Darwinian principles can be applied as much to automotive design and manufacturing as they have been to evolutionary biology. “Survival of the fittest” has been the recipe of enduring success for a number of car marques but it has also seen the extinction of many more.
From the very first cars – certain marques have driven down developmental cul-de-sacs whilst others have, through inspired progressive improvement, survived to the present day.
As one of the most successful surviving marques – it’s interesting to analyse some of the factors and earlier designs that assured Porsche’s initial establishment, success and ultimate longevity as a manufacturer of road and race cars.
Normally I go down to Hyde Park to see the veteran cars receive last minute preparation before setting off as dawn breaks but this year I had a bit of a lie-in.
Hopping on the first tube – I headed for Leicester Square and then took a brisk walk down Charing Cross Road and across Trafalgar Square to the Mall to watch the cars turn onto Horse Guards Road en-route for Brighton via Parliament Square and Westminster Bridge.
There was a serious chill in the air but the sun shone brightly and with hardly any other people around it was a great vantage point to see the cars in action.
This event has become an annual institution as the Saturday prelude to Sunday’s London to Brighton run.
Locals and visitors to London are privileged to be able to wander amongst the carefully preserved but enthusiastically used progenitors of modern cars.
I got chatting to a coupe of guys from Antwerp who were knocked out by their luck in coming to London for the first (but not last) time and just happening upon the Regent Street Motor Show. Loads of other visitors must have shared the same fortuitous experience.
When my friend and fellow petrol-head Arun suggested a trip up to the Ace Cafe in his wonderful Caterham 7 for the the Classic Car Night + Lotus + Midget & Sprite meeting I had no hesitation in accepting.
After the minor complication of getting my non-sylph-like frame into the tiny Caterham 7 cockpit and strapping myself into the full harness the journey up to the Ace Cafe was great (despite the early evening homeward-bound traffic). The 7 really is like a 2-seater jet-propelled skateboard – soooooo fast and responsive.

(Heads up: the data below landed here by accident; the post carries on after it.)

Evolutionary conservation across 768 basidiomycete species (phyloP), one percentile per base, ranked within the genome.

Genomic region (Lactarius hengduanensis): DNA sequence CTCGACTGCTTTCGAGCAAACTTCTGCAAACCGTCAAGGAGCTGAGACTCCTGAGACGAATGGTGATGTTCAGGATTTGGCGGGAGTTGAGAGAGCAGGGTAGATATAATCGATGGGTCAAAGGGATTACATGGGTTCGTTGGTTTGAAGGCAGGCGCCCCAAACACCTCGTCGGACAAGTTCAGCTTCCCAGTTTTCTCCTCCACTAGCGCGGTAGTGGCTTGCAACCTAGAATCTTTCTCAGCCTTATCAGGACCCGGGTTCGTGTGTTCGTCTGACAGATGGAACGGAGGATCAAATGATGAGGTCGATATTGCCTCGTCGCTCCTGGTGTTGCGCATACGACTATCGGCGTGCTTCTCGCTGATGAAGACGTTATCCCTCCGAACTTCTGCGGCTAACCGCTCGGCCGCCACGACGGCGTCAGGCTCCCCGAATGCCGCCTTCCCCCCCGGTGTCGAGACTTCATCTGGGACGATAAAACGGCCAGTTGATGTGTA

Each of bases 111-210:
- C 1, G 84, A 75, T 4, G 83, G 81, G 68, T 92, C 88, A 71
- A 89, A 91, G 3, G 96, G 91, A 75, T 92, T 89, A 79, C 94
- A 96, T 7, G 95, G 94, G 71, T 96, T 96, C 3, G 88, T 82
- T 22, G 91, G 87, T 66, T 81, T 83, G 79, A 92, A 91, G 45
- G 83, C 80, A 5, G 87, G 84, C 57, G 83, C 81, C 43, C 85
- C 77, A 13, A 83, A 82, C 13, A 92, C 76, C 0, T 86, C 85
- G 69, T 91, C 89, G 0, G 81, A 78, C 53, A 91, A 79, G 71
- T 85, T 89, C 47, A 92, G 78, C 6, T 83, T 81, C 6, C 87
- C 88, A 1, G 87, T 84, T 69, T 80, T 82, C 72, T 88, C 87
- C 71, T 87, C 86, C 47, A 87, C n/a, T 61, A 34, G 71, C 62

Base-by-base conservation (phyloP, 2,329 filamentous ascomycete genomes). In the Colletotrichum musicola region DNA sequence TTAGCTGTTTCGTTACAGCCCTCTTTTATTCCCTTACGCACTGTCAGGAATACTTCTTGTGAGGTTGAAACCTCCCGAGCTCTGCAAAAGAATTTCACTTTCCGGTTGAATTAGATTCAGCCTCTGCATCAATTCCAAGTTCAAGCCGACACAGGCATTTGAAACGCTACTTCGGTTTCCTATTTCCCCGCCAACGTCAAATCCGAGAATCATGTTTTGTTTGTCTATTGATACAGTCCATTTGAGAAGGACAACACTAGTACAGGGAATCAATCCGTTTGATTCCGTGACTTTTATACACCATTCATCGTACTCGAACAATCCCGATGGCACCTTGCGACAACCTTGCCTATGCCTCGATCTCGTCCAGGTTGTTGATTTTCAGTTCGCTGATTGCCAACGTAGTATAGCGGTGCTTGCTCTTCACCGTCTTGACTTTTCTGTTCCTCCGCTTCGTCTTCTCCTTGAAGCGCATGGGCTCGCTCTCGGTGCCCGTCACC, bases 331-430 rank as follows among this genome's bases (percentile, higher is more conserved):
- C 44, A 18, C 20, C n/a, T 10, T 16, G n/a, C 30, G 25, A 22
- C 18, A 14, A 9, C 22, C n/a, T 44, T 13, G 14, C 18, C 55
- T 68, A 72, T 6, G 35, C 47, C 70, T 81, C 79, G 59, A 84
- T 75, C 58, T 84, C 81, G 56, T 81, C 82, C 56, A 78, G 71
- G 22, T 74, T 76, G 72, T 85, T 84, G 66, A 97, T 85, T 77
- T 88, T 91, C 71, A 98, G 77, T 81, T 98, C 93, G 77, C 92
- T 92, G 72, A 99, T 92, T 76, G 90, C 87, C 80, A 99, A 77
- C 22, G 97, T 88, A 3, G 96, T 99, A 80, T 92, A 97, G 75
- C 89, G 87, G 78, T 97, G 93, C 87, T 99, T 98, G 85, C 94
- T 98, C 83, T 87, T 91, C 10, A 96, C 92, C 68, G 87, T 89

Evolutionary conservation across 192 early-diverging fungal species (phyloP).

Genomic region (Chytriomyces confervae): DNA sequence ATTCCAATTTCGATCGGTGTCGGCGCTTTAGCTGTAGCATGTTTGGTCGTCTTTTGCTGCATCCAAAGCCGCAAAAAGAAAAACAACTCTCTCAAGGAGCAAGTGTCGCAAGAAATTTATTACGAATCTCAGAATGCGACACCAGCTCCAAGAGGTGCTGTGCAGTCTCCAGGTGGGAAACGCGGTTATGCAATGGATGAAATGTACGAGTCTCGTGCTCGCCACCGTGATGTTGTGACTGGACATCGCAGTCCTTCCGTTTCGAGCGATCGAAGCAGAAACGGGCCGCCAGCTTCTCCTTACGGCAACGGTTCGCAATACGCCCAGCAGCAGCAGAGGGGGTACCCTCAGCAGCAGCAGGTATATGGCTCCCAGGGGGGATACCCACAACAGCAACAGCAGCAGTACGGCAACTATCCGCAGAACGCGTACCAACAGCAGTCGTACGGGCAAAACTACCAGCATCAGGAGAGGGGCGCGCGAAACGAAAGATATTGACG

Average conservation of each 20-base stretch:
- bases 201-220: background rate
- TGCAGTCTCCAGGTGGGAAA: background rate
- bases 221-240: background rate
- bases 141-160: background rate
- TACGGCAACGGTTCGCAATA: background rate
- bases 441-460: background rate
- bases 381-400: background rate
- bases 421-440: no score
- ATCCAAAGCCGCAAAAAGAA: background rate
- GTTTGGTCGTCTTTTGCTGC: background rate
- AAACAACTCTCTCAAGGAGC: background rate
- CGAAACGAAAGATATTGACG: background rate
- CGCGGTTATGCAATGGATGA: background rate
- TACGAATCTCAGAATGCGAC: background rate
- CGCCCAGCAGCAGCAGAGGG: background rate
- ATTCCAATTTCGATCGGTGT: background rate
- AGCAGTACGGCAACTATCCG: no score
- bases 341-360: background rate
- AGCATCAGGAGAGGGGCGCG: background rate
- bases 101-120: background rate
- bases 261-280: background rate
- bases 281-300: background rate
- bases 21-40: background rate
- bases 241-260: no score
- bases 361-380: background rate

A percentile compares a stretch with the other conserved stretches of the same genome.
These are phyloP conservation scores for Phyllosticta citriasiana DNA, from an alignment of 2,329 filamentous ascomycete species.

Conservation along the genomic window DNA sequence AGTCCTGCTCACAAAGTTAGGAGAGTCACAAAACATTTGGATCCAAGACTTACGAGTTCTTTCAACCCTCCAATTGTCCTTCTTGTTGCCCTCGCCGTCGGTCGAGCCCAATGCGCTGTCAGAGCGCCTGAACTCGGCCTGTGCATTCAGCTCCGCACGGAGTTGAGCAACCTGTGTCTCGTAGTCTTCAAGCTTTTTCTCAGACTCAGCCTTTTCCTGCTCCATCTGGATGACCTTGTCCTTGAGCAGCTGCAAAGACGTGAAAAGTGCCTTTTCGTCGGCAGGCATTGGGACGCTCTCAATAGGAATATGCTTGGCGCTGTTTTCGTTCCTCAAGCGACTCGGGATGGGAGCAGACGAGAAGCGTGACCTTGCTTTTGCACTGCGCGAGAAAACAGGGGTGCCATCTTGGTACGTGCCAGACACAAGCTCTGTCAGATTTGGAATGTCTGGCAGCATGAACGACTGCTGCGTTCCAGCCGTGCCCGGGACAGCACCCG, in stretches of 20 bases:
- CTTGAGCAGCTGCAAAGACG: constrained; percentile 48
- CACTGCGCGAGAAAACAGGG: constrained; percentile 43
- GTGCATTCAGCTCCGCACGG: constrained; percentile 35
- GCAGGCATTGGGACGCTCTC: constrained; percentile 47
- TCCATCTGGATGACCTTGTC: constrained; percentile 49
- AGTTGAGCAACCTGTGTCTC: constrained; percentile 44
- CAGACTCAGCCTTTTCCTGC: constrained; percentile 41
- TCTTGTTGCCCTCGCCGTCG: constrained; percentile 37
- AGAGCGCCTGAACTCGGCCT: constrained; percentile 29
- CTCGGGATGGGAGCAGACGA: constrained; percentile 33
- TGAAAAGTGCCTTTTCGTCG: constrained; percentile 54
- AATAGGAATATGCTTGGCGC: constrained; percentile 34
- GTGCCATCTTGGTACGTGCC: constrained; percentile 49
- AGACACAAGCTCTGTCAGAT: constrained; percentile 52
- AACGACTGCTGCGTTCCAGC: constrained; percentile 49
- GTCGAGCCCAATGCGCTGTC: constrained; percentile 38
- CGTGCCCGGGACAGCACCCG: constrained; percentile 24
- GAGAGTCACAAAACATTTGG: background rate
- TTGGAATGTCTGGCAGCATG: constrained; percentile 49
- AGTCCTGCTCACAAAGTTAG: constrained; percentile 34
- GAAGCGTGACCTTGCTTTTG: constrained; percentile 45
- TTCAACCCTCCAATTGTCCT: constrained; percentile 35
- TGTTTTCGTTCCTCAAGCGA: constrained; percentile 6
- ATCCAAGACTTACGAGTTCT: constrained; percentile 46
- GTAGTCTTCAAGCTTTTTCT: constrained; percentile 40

A 6AM start saw me blasting out of London in the old 911 along the M40 before hitting quiet country roads North of Oxford. Well they would have been quiet but for the fractious popping and banging of my engine!
Undeterred by fog, the aftermath of a nasty crash on the M40 and an inordinate number of flattened foxes and the odd two-dimensional deer littering the carriageway – I pressed on.
What a difference a day makes. The WEC weekend started off with snow and sleet on Saturday but Sunday brought glorious sunshine even though it was still a bit chilly.
The WEC 6 Hour Race was obviously the main event of the weekend. The 2016 WEC season opener and chance to really see what development has been successfully carried out by the teams over the Winter break.
Whilst qualifying provided an indication of top speed and relative handling capabilities – endurance race cars and drivers can only prove themselves in race conditions i.e. over several hours and with all classes of cars out on track simultaneously.
Arriving at Silverstone in a blizzard on Saturday morning didn’t bode well. After depositing my old 911 in the Porsche Club GB parking zone – a warming coffee in the club tent was essential before wandering into the circuit to find out if and when the racing would start.
As the sleet and snow subsided – the race marshals gradually abandoned the warmth of the Paddock Café to make their way trackside. A sure sign that racing was about to commence.
As Goodwood circuit is not used all year round due to local noise restrictions – it’s easy to forget that it’s is a very high speed circuit and therein lies the risk to race drivers and to spectators.
At the end of the first lap of the first of Sunday’s races a really scary crash unfolded right in front of me on the start/finish straight when Richard Wilson’s Lotus Cooper Climax T51 collided with Stephen Bond’s Lotus Climax 18.
Instead of both cars coming to rest on the track or in the tyre wall – the collision caused Bond’s Lotus to go into an end-over-end cartwheel which lifted it over the wall and hedge of an access road before it plummeted down into a pedestrian tunnel right next to the viewing area for wheelchair users.
Possibly because it was early in the day – the pedestrian tunnel was empty so by a miracle spectator injuries were avoided. Stephen Bond also came out of it with broken ribs but was extremely lucky not to come out worse particularly as fuel was pouring from the car as he hung suspended in his seat belts.
It’s horrible to contemplate but with slightly more forward momentum the cartwheeling car could easily have cleared the pedestrian tunnel and landed on the wheelchair spectator viewing area.
Luck was with a number of people as it looked like the accident could have shaped up to be a 1955 Le Mans type incident.
I was rooted to the spot watching the accident in slow motion but a few yards further along the viewing platform Tim Quinlan captured this remarkable footage of the accident:-